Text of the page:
Brian Westby

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By: Forrest Reid

A chance meeting in 1931 between fifty-six-year-old Forrest Reid and nineteen-year-old Stephen Gilbert was a pivotal event in the lives of both men. For Reid, it was love at first sight, and his young muse was the inspiration for a string of late-career literary triumphs that culminated in the James Tait Black Prize for Young Tom as the best novel of 1944. For Gilbert, his friendship with Reid helped launch his own writing career, which saw him publish five excellent, though now neglected, novels. In Brian Westby (1934), arguably his masterpiece, Reid immortalized their meeting, recasting their relationship as father and son.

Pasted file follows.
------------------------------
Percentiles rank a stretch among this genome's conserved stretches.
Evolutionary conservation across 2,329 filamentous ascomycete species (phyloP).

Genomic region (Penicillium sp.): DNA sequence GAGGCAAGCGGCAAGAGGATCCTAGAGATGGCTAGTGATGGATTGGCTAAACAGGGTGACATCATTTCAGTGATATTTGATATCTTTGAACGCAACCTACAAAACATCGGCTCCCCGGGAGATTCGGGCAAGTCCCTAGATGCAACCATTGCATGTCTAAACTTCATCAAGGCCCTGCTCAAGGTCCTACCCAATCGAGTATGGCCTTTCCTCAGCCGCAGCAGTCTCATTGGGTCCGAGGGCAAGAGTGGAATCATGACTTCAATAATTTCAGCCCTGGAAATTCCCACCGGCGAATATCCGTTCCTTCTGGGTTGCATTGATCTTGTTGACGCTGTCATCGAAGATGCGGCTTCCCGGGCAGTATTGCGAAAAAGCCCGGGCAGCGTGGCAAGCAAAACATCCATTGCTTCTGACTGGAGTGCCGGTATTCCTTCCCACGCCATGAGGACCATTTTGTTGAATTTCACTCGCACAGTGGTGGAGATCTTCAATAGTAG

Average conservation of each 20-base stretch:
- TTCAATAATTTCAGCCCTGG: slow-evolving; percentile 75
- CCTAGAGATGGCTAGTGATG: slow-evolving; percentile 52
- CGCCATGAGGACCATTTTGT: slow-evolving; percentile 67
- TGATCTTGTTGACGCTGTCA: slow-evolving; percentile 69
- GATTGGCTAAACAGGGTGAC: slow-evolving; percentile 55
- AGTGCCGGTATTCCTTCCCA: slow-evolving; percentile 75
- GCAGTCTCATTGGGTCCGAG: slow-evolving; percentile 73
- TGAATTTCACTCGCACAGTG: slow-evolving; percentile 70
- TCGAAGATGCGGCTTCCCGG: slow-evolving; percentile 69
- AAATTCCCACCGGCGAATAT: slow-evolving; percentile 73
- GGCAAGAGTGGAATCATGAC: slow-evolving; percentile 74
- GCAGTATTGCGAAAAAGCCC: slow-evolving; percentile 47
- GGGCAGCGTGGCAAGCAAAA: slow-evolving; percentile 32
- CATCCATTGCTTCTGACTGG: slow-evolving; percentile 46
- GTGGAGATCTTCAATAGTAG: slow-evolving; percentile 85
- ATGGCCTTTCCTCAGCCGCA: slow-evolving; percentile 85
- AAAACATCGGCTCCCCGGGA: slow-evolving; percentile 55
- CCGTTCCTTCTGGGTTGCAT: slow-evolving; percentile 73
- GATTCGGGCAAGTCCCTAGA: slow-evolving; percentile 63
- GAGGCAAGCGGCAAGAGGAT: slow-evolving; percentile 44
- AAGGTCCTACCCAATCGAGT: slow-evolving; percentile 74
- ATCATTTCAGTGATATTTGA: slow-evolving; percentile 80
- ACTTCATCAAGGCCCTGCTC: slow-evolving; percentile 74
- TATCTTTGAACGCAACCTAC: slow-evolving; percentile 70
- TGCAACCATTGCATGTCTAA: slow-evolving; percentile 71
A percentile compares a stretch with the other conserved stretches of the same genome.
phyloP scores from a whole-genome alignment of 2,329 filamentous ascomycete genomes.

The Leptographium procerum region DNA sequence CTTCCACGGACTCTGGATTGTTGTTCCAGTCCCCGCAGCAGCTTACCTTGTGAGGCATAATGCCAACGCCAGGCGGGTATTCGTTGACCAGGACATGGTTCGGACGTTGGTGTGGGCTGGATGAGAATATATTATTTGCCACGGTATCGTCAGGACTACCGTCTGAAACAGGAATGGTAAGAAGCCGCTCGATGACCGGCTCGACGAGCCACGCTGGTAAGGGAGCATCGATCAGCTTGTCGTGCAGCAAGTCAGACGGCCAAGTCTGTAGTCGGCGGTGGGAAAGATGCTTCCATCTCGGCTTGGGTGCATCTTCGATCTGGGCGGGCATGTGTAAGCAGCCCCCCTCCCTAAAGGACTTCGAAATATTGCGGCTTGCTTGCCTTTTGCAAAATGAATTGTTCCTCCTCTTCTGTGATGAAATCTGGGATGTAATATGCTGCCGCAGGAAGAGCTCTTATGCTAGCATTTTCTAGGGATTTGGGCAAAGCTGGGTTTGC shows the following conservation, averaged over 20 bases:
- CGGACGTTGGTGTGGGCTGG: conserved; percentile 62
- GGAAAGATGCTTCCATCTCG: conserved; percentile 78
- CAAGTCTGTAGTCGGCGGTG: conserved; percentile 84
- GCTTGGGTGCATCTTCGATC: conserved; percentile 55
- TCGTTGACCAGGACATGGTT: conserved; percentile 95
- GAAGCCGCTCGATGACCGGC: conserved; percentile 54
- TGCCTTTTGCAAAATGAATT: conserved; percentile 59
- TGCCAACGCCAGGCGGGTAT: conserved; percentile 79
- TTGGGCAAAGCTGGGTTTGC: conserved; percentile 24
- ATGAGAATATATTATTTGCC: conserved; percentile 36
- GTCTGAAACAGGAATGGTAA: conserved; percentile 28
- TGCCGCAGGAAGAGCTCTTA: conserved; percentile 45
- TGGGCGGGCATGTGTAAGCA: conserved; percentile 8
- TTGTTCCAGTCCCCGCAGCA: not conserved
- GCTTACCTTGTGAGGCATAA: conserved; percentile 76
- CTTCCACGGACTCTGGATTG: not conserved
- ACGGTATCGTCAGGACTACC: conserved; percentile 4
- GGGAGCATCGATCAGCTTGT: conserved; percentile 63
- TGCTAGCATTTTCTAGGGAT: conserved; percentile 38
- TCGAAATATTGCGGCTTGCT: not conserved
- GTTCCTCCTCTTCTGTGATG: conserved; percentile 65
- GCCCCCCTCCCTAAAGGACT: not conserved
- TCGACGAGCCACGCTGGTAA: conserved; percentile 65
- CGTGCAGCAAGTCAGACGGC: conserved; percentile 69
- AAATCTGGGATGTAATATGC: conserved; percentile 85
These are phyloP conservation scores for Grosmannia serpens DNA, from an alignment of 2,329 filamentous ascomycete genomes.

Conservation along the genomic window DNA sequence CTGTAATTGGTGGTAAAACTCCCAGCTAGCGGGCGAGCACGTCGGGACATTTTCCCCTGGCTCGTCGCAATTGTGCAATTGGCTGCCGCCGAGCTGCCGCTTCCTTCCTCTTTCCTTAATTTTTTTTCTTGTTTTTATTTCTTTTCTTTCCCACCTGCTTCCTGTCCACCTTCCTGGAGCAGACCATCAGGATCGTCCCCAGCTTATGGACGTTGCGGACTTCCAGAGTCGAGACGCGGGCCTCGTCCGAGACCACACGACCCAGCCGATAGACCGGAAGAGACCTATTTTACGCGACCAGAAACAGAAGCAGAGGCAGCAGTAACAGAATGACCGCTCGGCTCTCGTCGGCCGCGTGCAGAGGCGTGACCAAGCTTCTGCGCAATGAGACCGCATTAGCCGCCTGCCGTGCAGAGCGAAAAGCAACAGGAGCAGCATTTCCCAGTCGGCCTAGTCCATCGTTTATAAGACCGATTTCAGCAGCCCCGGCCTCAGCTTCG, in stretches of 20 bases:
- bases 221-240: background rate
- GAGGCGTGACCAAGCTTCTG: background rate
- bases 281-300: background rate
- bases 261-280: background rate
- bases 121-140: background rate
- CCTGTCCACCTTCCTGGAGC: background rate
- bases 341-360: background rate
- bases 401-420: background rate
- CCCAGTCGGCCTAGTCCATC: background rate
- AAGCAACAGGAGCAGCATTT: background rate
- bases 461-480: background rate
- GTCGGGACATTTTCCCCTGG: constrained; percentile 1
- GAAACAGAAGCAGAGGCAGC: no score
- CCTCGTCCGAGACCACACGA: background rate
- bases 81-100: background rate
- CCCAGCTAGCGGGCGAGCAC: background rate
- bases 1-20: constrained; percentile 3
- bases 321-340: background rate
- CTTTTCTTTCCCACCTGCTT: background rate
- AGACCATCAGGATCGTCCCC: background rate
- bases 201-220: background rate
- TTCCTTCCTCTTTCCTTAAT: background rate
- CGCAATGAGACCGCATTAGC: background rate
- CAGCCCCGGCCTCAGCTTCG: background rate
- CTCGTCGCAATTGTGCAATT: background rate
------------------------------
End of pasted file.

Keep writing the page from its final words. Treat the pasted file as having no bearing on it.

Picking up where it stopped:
In Brian Westby, Martin Linton, an ageing novelist wondering whether he has anything left to live for, travels to the Irish seaside for his health. There, he meets Brian, the teenage son he never knew he had, and finds his passion for life reawakened as he tries to win the boy’s confidence and affection. But their burgeoning relationship is threatened by Linton’s ex-wife Stella, who believes him to be an immoral influence, and in an unforgettable climax Brian will be forced to choose between his love for his newfound father and his loyalty to the only parent he has ever known. This first-ever republication of Reid’s scarce novel includes an introduction by Andrew Doyle, an appendix containing unpublished texts by Reid and Gilbert, and a reproduction of the original jacket art.